The Matterhorn

During the bubble period, the government allowed a mass psychology to gain control of the market, an occurrence that was doubly dangerous because the Japanese tend to take actions as a group. Hitherto wise businessmen began to make aggressive and speculative purchases with a view to making quick profits, based upon a conviction that the price of land and the value of stocks would continue to rise indefinitely. Anyone who had the means and did not partake was thought extremely foolish. As long as the value of the stock market continued to rise, more money could be borrowed to purchase even more stocks, creating a multiplier effect. When the stock market lost 60% of its value in just 6 months, and then land prices plummeted, corporations and shareholders were left holding essentially empty assets.

If one image can summarize the entire 1980 to 2000 period it would be a graph illustrating the value of commercial land during that time. Imagine an elongated Matterhorn, its slopes rising steadily during the early 1980s, then steeply in the late 80s, until a pronounced peak in early1991. After this, a steep dive followed by a slow steady decline to the foothills of early 1980s prices. In 1989, the Nikkei Stock Index reached an all time high of 38,957. Contrast that with March 2009, post-Wall St crash, when the Nikkei briefly bottomed out at 7,055.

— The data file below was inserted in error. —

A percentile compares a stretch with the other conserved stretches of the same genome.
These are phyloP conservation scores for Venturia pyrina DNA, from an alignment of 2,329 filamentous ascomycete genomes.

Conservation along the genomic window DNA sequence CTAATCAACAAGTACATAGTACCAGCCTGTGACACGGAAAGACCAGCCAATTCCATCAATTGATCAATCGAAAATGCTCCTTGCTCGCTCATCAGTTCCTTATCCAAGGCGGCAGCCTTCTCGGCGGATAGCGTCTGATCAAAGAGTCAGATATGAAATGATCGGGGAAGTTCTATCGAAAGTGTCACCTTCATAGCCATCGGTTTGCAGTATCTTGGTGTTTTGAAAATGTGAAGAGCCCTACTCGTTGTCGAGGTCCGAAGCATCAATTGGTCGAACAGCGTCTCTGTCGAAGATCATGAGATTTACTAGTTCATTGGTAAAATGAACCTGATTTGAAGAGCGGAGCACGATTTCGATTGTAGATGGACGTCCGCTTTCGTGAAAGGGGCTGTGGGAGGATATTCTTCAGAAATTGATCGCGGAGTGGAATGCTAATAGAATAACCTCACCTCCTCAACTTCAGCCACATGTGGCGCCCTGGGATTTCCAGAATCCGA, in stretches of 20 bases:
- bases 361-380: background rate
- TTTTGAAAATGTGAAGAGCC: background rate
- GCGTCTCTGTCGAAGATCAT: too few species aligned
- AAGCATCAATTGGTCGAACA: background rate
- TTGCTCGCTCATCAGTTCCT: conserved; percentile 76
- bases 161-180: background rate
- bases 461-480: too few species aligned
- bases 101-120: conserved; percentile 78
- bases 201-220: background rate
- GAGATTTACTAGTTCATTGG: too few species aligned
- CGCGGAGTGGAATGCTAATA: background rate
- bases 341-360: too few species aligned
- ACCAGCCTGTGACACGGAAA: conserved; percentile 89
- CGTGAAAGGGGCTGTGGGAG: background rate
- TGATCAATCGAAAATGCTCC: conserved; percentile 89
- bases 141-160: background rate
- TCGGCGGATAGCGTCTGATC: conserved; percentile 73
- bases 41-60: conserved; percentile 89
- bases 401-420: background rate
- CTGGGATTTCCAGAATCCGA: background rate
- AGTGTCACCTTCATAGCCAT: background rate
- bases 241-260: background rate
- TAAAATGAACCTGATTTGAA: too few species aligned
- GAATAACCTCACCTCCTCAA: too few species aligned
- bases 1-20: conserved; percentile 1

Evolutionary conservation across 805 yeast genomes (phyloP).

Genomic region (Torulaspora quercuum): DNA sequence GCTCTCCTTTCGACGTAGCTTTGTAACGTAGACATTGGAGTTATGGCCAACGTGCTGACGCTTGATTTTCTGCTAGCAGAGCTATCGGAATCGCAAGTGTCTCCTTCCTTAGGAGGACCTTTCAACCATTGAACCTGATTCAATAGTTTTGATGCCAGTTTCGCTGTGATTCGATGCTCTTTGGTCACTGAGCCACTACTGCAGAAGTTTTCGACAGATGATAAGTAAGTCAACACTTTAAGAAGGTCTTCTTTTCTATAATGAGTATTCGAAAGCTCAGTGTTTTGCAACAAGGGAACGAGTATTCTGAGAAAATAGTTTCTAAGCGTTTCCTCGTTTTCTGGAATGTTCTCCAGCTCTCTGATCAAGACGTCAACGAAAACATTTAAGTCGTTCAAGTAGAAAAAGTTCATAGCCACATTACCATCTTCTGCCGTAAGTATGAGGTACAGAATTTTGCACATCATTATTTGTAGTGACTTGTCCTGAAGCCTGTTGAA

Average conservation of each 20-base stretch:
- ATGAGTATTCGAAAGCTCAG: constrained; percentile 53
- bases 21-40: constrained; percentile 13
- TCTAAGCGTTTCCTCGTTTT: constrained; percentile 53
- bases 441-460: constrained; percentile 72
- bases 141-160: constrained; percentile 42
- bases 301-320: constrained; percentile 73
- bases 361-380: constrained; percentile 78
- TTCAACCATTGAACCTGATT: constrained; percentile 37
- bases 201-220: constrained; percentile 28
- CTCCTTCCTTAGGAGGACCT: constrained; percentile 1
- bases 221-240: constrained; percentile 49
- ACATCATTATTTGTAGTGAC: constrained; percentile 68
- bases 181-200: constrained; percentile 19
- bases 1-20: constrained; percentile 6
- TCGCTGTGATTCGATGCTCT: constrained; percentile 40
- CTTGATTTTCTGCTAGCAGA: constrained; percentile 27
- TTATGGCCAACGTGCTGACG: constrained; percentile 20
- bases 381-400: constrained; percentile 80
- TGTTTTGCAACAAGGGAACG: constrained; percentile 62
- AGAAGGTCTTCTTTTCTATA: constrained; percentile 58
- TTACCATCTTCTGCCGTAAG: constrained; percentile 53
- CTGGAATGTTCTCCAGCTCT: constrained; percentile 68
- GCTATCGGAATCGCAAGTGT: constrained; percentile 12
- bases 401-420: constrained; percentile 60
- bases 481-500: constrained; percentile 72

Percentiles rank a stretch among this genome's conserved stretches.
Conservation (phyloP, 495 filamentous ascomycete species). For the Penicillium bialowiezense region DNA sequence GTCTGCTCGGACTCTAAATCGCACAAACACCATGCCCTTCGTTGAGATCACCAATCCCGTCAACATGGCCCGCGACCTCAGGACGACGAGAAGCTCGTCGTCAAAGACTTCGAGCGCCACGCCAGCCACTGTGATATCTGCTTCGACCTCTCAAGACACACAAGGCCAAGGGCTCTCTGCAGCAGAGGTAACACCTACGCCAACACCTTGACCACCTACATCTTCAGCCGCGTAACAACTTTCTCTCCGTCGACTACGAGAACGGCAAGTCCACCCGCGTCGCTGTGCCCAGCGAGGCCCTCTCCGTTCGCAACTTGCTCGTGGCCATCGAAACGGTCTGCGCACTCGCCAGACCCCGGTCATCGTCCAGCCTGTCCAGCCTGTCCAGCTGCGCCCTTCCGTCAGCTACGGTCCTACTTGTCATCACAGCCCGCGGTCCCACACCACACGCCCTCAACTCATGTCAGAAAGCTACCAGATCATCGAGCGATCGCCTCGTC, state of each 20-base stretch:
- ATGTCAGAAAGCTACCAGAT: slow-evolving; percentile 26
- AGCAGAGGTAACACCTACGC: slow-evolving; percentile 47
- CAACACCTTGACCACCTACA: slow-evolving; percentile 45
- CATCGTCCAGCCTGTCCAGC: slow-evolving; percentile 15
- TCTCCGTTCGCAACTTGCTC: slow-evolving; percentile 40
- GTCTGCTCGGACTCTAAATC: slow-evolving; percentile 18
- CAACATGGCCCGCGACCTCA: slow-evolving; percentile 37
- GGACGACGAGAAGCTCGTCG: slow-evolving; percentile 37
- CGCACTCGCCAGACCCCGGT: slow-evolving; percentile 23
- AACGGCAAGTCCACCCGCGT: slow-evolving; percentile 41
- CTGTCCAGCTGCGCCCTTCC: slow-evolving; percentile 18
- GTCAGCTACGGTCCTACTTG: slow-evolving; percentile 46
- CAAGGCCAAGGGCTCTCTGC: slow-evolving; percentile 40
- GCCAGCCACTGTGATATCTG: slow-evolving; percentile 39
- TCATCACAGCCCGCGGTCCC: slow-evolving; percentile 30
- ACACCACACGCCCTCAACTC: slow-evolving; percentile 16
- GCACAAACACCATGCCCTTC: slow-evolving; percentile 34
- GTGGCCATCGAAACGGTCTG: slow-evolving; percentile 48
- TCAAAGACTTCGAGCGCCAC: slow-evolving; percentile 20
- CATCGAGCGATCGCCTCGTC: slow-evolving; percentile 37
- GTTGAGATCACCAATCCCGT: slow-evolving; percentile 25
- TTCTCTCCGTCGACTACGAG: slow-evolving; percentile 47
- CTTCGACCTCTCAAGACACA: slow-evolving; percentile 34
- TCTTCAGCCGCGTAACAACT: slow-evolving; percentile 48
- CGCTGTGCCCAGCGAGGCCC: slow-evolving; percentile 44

The crash

Though the Japanese stock market was grossly overvalued during the late 1980s, it was mainly the feeding frenzy of land speculation that caused massive bank debts when the bubble burst. The value of any piece of realty can only be what people are willing to pay for it. No matter how wealthy a nation has become, prices can only be leveraged up for so long. Businesses and wealthy individuals sometimes bought real estate without necessary collateral, on the assumption that it could be sold to some sucker at a higher price. Eventually, the hot potato could no longer be passed on. What remained were relatively worthless assets and the bill. Real estate values were allowed to underpin so much of the Japanese economy that any sharp fall created a vicious downward spiral that eventually forced further reductions in land prices. It was the sheer scale of this mass folly, together with government procrastination and unwillingness to make tough decisions in the aftermath, which caused Japan’s subsequent recession to be so severe and prolonged.